As I sat in the church pew during the Good Friday Tennebrae Service last evening listening to readings from Luke’s gospel of Jesus’ betrayal, arrest, mock trial, torture and crucifixion , my mind recalled the account of Jesus’ death in Matthew 27:45-53:
45 From noon until three in the afternoon darkness came over all the land. 46 About three in the afternoon Jesus cried out in a loud voice, “Eli, Eli,[c] lema sabachthani?” (which means “My God, my God, why have you forsaken me?”).[d] 47 When some of those standing there heard this, they said, “He’s calling Elijah.” 48 Immediately one of them ran and got a sponge. He filled it with wine vinegar, put it on a staff, and offered it to Jesus to drink. 49 The rest said, “Now leave him alone. Let’s see if Elijah comes to save him.” 50 And when Jesus had cried out again in a loud voice, he gave up his spirit. 51 At that moment the curtain of the temple was torn in two from top to bottom. The earth shook, the rocks split 52and the tombs broke open. The bodies of many holy people who had died were raised to life. 53 They came out of the tombs after Jesus’ resurrection and[e] went into the holy city and appeared to many people.
Upon remembering the prophetic and poetic earth-shattering event that Matthew describes, I suddenly realized the significance of Earth Day and Good Friday’s being recognized (for the first time) on the same date. In all honesty, it would be appropriate if Earth Day was held every year on Good Friday. What better way to celebrate the gift of God’s creation and commit to being good stewards of the Earth and making a better world for generations to come…than on the very day in which Jesus’ crucifixion shakes a world corrupted by violent systems of power, greed, corruption, oppression and death; raises the dead to life and transforms the world into something new–a place of redemption, healing and love for all!
It’s clearer to me now than ever before that resurrection begins on the cross. But in this Dead or Holy Saturday, resurrection is not fully realized. To be accurate, it’s not completely realized on Easter morning either, although we do have a more profound awareness that faith is alive, hope is coming and love cannot be defeated by any amount of evil and darkness.
As singer-songwriter Brent Dennen sings, there ain’t no reason things are this way…but love will set us free:
Resurrection and redemption is (in good ole Reformed Presbyterian speak) already here/not yet. God’s love has conquered death but we are much too limited in our our linear view and living of time to see the complete affect of that love. Yet we know we are headed toward new living in a world that is filled with nothing but love. In the meantime we have to wait for that day–actively wait. Ponder. Discern. Question. Lament. Stir. It is then that we begin to see a little bit more and a little bit more (like the light at the end of a dark tunnel) glimpses of God’s love that we are destined for and are called to embody in the here and now.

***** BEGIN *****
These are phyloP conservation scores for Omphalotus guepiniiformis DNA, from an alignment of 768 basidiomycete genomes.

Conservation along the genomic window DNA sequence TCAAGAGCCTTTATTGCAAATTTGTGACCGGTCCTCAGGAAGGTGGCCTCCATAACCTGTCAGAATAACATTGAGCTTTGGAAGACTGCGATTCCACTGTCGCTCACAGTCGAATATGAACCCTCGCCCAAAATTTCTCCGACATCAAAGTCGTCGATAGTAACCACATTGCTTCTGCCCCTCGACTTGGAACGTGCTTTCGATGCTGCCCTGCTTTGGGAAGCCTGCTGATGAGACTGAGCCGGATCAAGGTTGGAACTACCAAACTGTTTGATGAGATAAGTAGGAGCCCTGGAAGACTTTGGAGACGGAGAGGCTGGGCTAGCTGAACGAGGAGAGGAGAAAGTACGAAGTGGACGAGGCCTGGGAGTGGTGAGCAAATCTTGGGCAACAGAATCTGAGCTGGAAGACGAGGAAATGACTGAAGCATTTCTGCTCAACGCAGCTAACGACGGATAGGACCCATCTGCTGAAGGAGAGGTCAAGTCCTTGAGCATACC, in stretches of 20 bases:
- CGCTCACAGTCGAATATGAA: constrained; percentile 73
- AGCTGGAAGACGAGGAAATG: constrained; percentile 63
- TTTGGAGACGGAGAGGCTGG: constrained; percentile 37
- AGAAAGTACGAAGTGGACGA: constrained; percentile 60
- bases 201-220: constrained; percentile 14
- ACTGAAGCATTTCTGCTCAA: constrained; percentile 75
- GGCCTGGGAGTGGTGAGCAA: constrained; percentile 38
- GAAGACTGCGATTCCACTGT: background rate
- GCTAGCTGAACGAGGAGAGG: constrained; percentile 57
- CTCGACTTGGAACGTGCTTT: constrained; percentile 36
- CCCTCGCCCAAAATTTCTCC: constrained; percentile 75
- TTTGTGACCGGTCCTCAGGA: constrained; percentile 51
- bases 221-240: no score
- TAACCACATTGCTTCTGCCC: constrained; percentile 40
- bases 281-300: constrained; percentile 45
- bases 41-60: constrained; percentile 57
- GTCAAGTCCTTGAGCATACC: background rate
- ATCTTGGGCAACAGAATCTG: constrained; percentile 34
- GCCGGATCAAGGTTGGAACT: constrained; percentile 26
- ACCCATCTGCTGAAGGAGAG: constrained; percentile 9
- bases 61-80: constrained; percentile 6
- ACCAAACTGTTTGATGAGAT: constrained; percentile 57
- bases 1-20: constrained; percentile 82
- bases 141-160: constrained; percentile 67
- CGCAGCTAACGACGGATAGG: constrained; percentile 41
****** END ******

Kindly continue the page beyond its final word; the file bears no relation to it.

This idea too became much more transparent to me last night after the Good Friday Service as Elizabeth and I watched Harry Potter and the Deathly Hallows, Part 1 (just released on DVD during this Holy Week, which is intriguing considering the entire Harry Potter story and its religious symbolism and references as well as JK Rowling’s Christian faith and membership in the Church of Scotland).
Although we were moved by the film when we first watched it at the local theater, the scenes in which Harry, Hermione and Ron are actively waiting for a solution to their predicament (a little faith, hope, love and light in the darkness if you will) took on more power considering the context of this weekend observance for Christians.
And while there is much pain and anguish in the final two parts of Harry Potter’s story (the film version of The Deathly Hallows, Part 2 opens this summer), we know that Voldermort and the Death Eaters will not win, even when Harry receives killing curse from the Elder wand V steals from Dumbledore’s grave.
Resurrection, you see, is beginning. Destruction is always an end.
The same couldn’t be any more truer than last evening’s episode of the J.J. Abrams sci-fi adventure Fringe, “6:03 AM”, which was appropriately timed for Good Friday
This will likely only make sense to those who are Fringies but there was a powerful scene in which Walter Bishop (played superbly by John Noble) has a “Mount of Olives/Garden of Gethsemane” moment. To give a bit of background for non-Fringe viewers, Walter goes into a chapel to pray at the hospital where his son Peter is in ICU (gravely injured by a machine designed to destroy our world or an alternate universe eerily similar to ours). Walter, a brilliant scientist and humble bumbler, is filled with enormous guilt for a series of choices he made that has resulted in a war between both worlds that could result in the destruction of our own:
“I ask you for a sign, and you send it to me. It was a white tulip. I was so grateful. Since then, in moments of deep despair, I have found solace in believing that you have forgiven me. I was willing to let it go. I was willing to let Peter die. I changed. That should matter. God, I know my crimes are unforgivable. Punish me. Do what you want to me, but I beg you, spare our world.”
Pain, anguish and even death of beloved characters on Fringe is inevitable…but if you know Fringe or it’s creators (the same folks who brought the world LOST, wink, wink, nudge, nudge) or reflect on the greatest epic literary stories of our time (Harry Potter, Star Wars, Lord of the Rings, The Matrix, The Chronicles of Narnia, etc.) as well as those in history (Alice Paul, Jackie Robinson, Martin Luther King Jr., Oscar Romero, Nelson Mandela, Desmond Tutu)…Destruction won’t be the end.
Resurrection is just beginning.
Love is waiting to happen.